“We can’t make it to Snake Island”, our boatman who doubles as our guide, Charlie informed us. It was already late mid afternoon and Snake Island is far down south of Bacuit Bay. We were also told that we needed to refill our fuel soon lest we got stuck in the middle of the bay. We headed to an island they called Helicopter Island, said to be named after its shape. But it looks a lot more like a whale to me.
Our boat dropped us off at the island and left to refuel. With energy levels dwindling low like the afternoon sun, most of the guys decided to just relax on the island. Helicopter is also scenic as well. It doesn’t have the beautiful karst formations like Matinloc but it has towering hills, very scenic backdrop of Cadlao Island and far ahead on the horizon are fading gradations from the island.
Of course there were some tourists who were awkwardly attempting some jump shots when we arrived. But the beach here is really good looking. It’s not fine white powdery sands but the water is like jade, shimmering and irresistibly inviting. Just watch out for some jelly fishes again. Everyone were doing their own thing while waiting for the boat to come back. That either is lying on the sand to doze off or dig in the sands to capture some crabs.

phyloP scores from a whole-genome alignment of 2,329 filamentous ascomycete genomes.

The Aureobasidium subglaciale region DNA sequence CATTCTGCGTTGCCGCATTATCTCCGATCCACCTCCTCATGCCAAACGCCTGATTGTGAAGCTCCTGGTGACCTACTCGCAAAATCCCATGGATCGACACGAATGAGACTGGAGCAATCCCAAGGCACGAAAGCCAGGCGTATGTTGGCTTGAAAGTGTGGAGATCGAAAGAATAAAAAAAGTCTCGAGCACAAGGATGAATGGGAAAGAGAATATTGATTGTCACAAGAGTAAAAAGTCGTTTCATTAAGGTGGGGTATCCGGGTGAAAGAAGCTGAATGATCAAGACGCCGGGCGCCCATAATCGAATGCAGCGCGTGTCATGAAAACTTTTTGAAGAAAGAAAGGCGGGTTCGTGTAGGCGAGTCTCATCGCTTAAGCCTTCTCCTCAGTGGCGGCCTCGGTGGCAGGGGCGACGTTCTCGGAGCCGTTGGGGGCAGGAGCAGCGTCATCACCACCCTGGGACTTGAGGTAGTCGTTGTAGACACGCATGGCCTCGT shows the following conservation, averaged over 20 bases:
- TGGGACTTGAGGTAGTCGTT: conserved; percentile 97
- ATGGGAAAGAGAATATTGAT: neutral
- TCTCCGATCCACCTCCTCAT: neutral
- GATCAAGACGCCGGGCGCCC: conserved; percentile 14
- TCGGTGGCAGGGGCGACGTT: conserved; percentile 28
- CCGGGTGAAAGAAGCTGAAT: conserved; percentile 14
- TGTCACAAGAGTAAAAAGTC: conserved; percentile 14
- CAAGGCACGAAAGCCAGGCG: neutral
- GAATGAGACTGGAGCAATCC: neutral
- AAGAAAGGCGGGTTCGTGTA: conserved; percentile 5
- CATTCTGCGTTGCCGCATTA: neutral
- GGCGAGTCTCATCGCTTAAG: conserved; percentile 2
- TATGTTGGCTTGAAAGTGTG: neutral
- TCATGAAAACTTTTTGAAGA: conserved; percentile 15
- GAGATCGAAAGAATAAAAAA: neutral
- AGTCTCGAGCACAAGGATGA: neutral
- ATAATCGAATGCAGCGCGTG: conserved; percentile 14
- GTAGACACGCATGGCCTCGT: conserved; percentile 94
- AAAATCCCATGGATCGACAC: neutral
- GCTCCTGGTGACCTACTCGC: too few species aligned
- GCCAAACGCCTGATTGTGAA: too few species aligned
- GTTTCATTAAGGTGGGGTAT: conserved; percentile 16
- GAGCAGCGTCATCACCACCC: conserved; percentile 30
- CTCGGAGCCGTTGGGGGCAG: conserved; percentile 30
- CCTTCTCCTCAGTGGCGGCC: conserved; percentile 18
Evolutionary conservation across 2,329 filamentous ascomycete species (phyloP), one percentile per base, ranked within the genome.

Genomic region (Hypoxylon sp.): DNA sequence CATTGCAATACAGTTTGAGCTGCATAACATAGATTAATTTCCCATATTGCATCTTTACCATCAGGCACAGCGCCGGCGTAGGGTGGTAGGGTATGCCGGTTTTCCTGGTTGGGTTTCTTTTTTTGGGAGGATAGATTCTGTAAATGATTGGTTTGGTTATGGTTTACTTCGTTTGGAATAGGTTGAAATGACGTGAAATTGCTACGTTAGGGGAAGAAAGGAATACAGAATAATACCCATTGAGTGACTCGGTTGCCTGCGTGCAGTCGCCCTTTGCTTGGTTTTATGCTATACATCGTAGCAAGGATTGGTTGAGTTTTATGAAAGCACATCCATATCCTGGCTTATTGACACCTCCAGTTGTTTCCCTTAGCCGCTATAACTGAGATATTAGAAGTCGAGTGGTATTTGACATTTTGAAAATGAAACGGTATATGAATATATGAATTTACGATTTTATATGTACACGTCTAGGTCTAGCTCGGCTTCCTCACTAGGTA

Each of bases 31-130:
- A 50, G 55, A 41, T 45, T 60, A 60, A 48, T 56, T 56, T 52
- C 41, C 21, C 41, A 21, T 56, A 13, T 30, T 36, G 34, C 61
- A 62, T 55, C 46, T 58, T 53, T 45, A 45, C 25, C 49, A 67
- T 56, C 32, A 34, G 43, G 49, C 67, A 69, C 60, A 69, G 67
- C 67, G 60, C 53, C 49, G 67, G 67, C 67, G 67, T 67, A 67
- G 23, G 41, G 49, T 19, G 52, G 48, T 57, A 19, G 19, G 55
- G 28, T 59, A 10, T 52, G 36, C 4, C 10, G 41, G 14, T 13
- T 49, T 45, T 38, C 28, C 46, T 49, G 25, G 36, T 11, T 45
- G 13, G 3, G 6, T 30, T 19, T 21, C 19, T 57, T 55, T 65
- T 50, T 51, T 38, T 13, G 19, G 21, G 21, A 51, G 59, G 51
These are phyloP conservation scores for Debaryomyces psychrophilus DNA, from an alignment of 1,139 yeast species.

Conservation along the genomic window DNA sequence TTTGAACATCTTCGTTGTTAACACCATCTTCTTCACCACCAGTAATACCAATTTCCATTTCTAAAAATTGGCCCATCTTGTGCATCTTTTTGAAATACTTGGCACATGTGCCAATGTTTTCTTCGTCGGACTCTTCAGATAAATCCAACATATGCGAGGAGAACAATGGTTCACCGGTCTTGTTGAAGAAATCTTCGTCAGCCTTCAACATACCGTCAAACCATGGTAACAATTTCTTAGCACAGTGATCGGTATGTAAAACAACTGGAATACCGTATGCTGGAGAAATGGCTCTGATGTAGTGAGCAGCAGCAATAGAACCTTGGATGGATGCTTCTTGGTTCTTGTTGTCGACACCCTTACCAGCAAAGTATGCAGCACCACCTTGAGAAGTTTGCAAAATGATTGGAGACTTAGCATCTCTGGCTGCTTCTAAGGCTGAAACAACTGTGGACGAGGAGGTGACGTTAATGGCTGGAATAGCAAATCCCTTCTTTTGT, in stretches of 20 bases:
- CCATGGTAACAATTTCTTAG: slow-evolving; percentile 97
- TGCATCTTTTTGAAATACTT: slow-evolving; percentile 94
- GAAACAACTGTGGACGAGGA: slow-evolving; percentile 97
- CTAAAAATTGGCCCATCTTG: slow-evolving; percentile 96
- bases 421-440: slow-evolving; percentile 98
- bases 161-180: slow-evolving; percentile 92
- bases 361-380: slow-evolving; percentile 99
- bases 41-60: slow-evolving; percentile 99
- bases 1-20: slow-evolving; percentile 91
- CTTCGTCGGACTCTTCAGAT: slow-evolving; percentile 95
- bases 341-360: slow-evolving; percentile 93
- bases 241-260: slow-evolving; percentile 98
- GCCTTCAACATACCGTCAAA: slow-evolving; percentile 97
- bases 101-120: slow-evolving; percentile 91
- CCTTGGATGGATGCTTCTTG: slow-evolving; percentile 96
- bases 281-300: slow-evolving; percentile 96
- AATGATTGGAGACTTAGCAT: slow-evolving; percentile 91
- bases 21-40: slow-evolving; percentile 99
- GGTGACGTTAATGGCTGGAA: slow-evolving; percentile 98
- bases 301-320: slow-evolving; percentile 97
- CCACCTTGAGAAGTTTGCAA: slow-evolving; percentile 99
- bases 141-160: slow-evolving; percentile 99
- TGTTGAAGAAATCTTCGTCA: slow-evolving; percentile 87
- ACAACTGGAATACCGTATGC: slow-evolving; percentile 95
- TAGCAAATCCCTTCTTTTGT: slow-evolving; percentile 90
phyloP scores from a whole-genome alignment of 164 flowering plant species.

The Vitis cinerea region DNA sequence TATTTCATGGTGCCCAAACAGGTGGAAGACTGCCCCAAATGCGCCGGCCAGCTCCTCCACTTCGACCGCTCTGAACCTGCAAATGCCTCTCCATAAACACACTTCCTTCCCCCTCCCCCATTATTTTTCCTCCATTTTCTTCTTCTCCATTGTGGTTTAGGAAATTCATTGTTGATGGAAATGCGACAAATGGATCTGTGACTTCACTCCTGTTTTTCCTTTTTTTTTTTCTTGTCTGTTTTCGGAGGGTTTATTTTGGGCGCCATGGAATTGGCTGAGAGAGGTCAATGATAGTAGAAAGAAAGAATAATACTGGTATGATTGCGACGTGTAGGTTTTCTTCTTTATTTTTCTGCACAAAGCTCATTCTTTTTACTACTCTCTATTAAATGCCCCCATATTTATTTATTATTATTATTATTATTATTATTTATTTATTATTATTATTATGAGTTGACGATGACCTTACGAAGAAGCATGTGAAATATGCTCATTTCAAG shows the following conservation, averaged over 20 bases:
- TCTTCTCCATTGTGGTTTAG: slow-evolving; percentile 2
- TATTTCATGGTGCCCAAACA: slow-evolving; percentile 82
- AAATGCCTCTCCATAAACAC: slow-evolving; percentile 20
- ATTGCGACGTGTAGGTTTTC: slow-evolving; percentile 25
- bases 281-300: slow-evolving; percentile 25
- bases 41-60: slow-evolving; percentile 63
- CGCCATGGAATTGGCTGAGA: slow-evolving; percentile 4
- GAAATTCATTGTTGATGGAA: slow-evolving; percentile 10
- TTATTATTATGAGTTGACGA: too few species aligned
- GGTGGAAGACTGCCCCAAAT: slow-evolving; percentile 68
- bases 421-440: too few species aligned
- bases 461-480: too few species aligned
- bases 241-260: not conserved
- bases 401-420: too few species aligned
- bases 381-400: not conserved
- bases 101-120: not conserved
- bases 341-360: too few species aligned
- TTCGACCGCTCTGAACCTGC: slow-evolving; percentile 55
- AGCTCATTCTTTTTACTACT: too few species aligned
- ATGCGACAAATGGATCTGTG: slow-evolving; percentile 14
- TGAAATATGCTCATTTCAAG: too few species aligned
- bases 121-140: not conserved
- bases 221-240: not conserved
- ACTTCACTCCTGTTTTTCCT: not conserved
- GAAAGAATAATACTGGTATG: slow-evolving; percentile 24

We decided to forego Snake Island for now and just settled for Ipil Beach which is a beach at the foot of the towering karsts hugging El Nido Island. It’s the 2nd extension of Ipil Beach since there was a wedding being held there. Just the same, we had the beach to ourselves. Well almost.
There was a Caucasian couple there gathering some branches so they could make a bonfire and play survivor. People can actually do that here, ask for boatmen to drop them off in the afternoon and fetch them the next day so they could have the beach for themselves. We knew we were intruding their privacy but we’ll be leaving soon as the as the sun sets.
Ipil Beach is a charming beach with a beautiful view of sunset in EL Nido. It’s a good thing our boatmen agreed to wait for us there for the sunset. It’s our last afternoon in El Nido so we’re trying to take in whatever intangible moments we can take. The sunset was magnificent as expected.
We could hear the cracking of the woods as fire started to burn from the couple’s camp. It was also our signal to go as the sun finally hid under the horizon. We made our way back into town and as soon as our boat was making our way off the corner of the karst formations conceling El Nido town, we saw the full moon, large and shining brightly above the town. It was surreal.